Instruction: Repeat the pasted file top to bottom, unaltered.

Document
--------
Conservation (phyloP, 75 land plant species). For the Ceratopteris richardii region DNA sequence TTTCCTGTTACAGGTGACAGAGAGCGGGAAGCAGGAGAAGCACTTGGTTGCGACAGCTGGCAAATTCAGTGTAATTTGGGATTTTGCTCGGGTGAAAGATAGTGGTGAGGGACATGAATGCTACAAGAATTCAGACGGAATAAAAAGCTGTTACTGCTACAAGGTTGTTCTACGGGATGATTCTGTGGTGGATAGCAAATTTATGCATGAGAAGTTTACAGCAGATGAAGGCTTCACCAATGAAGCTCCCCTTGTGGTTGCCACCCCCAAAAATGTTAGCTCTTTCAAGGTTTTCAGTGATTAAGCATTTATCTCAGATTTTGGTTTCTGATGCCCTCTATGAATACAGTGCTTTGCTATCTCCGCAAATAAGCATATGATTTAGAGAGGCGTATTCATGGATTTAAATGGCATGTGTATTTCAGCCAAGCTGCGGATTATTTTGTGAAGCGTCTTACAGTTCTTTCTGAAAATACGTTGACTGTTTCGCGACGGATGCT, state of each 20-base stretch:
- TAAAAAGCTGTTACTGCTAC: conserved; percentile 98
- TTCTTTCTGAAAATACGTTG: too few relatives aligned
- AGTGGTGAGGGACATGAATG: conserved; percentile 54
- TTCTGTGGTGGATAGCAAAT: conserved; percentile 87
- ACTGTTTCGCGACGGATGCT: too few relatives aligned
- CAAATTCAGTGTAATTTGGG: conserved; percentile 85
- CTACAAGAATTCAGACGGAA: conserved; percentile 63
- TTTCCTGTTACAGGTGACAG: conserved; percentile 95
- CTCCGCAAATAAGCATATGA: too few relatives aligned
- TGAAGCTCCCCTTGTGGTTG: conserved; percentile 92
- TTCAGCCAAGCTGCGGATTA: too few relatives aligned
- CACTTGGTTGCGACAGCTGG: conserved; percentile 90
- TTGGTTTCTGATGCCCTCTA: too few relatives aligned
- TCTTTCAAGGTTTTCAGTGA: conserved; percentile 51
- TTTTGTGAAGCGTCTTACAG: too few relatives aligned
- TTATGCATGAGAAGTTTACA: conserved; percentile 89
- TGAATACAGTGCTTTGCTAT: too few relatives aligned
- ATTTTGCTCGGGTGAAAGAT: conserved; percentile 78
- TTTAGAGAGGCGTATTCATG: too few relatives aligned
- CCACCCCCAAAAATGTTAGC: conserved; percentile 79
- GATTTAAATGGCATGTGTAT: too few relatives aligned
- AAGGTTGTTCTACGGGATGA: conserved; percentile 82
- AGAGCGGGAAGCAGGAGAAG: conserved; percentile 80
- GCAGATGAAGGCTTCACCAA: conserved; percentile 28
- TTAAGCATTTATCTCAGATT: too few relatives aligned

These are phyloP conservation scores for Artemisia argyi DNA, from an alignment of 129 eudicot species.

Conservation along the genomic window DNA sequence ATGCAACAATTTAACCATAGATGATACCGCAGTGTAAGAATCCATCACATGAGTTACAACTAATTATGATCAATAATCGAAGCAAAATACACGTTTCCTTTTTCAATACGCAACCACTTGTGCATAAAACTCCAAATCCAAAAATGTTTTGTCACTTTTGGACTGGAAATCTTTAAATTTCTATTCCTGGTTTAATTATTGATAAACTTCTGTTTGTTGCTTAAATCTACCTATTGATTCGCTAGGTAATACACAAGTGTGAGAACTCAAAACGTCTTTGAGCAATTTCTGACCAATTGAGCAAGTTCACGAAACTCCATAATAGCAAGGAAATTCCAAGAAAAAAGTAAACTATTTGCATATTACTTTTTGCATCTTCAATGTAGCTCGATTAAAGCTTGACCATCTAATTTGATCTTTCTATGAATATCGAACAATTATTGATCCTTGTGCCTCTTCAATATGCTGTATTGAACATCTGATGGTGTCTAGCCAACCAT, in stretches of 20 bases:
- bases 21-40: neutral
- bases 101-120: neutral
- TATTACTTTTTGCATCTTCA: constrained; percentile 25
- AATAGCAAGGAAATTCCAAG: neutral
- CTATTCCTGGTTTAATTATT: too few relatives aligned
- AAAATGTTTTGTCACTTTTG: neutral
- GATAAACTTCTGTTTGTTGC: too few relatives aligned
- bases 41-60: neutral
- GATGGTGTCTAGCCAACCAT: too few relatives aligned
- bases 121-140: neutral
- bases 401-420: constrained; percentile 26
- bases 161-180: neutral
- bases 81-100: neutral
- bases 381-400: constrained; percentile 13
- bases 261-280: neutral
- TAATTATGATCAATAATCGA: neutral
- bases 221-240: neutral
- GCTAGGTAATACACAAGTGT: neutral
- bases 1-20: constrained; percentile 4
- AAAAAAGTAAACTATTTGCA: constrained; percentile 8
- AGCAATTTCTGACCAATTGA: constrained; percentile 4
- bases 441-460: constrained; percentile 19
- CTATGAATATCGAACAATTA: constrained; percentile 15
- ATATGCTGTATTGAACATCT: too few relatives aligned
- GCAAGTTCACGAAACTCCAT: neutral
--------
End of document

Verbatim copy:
Conservation (phyloP, 75 land plant species). For the Ceratopteris richardii region DNA sequence TTTCCTGTTACAGGTGACAGAGAGCGGGAAGCAGGAGAAGCACTTGGTTGCGACAGCTGGCAAATTCAGTGTAATTTGGGATTTTGCTCGGGTGAAAGATAGTGGTGAGGGACATGAATGCTACAAGAATTCAGACGGAATAAAAAGCTGTTACTGCTACAAGGTTGTTCTACGGGATGATTCTGTGGTGGATAGCAAATTTATGCATGAGAAGTTTACAGCAGATGAAGGCTTCACCAATGAAGCTCCCCTTGTGGTTGCCACCCCCAAAAATGTTAGCTCTTTCAAGGTTTTCAGTGATTAAGCATTTATCTCAGATTTTGGTTTCTGATGCCCTCTATGAATACAGTGCTTTGCTATCTCCGCAAATAAGCATATGATTTAGAGAGGCGTATTCATGGATTTAAATGGCATGTGTATTTCAGCCAAGCTGCGGATTATTTTGTGAAGCGTCTTACAGTTCTTTCTGAAAATACGTTGACTGTTTCGCGACGGATGCT, state of each 20-base stretch:
- TAAAAAGCTGTTACTGCTAC: conserved; percentile 98
- TTCTTTCTGAAAATACGTTG: too few relatives aligned
- AGTGGTGAGGGACATGAATG: conserved; percentile 54
- TTCTGTGGTGGATAGCAAAT: conserved; percentile 87
- ACTGTTTCGCGACGGATGCT: too few relatives aligned
- CAAATTCAGTGTAATTTGGG: conserved; percentile 85
- CTACAAGAATTCAGACGGAA: conserved; percentile 63
- TTTCCTGTTACAGGTGACAG: conserved; percentile 95
- CTCCGCAAATAAGCATATGA: too few relatives aligned
- TGAAGCTCCCCTTGTGGTTG: conserved; percentile 92
- TTCAGCCAAGCTGCGGATTA: too few relatives aligned
- CACTTGGTTGCGACAGCTGG: conserved; percentile 90
- TTGGTTTCTGATGCCCTCTA: too few relatives aligned
- TCTTTCAAGGTTTTCAGTGA: conserved; percentile 51
- TTTTGTGAAGCGTCTTACAG: too few relatives aligned
- TTATGCATGAGAAGTTTACA: conserved; percentile 89
- TGAATACAGTGCTTTGCTAT: too few relatives aligned
- ATTTTGCTCGGGTGAAAGAT: conserved; percentile 78
- TTTAGAGAGGCGTATTCATG: too few relatives aligned
- CCACCCCCAAAAATGTTAGC: conserved; percentile 79
- GATTTAAATGGCATGTGTAT: too few relatives aligned
- AAGGTTGTTCTACGGGATGA: conserved; percentile 82
- AGAGCGGGAAGCAGGAGAAG: conserved; percentile 80
- GCAGATGAAGGCTTCACCAA: conserved; percentile 28
- TTAAGCATTTATCTCAGATT: too few relatives aligned

These are phyloP conservation scores for Artemisia argyi DNA, from an alignment of 129 eudicot species.

Conservation along the genomic window DNA sequence ATGCAACAATTTAACCATAGATGATACCGCAGTGTAAGAATCCATCACATGAGTTACAACTAATTATGATCAATAATCGAAGCAAAATACACGTTTCCTTTTTCAATACGCAACCACTTGTGCATAAAACTCCAAATCCAAAAATGTTTTGTCACTTTTGGACTGGAAATCTTTAAATTTCTATTCCTGGTTTAATTATTGATAAACTTCTGTTTGTTGCTTAAATCTACCTATTGATTCGCTAGGTAATACACAAGTGTGAGAACTCAAAACGTCTTTGAGCAATTTCTGACCAATTGAGCAAGTTCACGAAACTCCATAATAGCAAGGAAATTCCAAGAAAAAAGTAAACTATTTGCATATTACTTTTTGCATCTTCAATGTAGCTCGATTAAAGCTTGACCATCTAATTTGATCTTTCTATGAATATCGAACAATTATTGATCCTTGTGCCTCTTCAATATGCTGTATTGAACATCTGATGGTGTCTAGCCAACCAT, in stretches of 20 bases:
- bases 21-40: neutral
- bases 101-120: neutral
- TATTACTTTTTGCATCTTCA: constrained; percentile 25
- AATAGCAAGGAAATTCCAAG: neutral
- CTATTCCTGGTTTAATTATT: too few relatives aligned
- AAAATGTTTTGTCACTTTTG: neutral
- GATAAACTTCTGTTTGTTGC: too few relatives aligned
- bases 41-60: neutral
- GATGGTGTCTAGCCAACCAT: too few relatives aligned
- bases 121-140: neutral
- bases 401-420: constrained; percentile 26
- bases 161-180: neutral
- bases 81-100: neutral
- bases 381-400: constrained; percentile 13
- bases 261-280: neutral
- TAATTATGATCAATAATCGA: neutral
- bases 221-240: neutral
- GCTAGGTAATACACAAGTGT: neutral
- bases 1-20: constrained; percentile 4
- AAAAAAGTAAACTATTTGCA: constrained; percentile 8
- AGCAATTTCTGACCAATTGA: constrained; percentile 4
- bases 441-460: constrained; percentile 19
- CTATGAATATCGAACAATTA: constrained; percentile 15
- ATATGCTGTATTGAACATCT: too few relatives aligned
- GCAAGTTCACGAAACTCCAT: neutral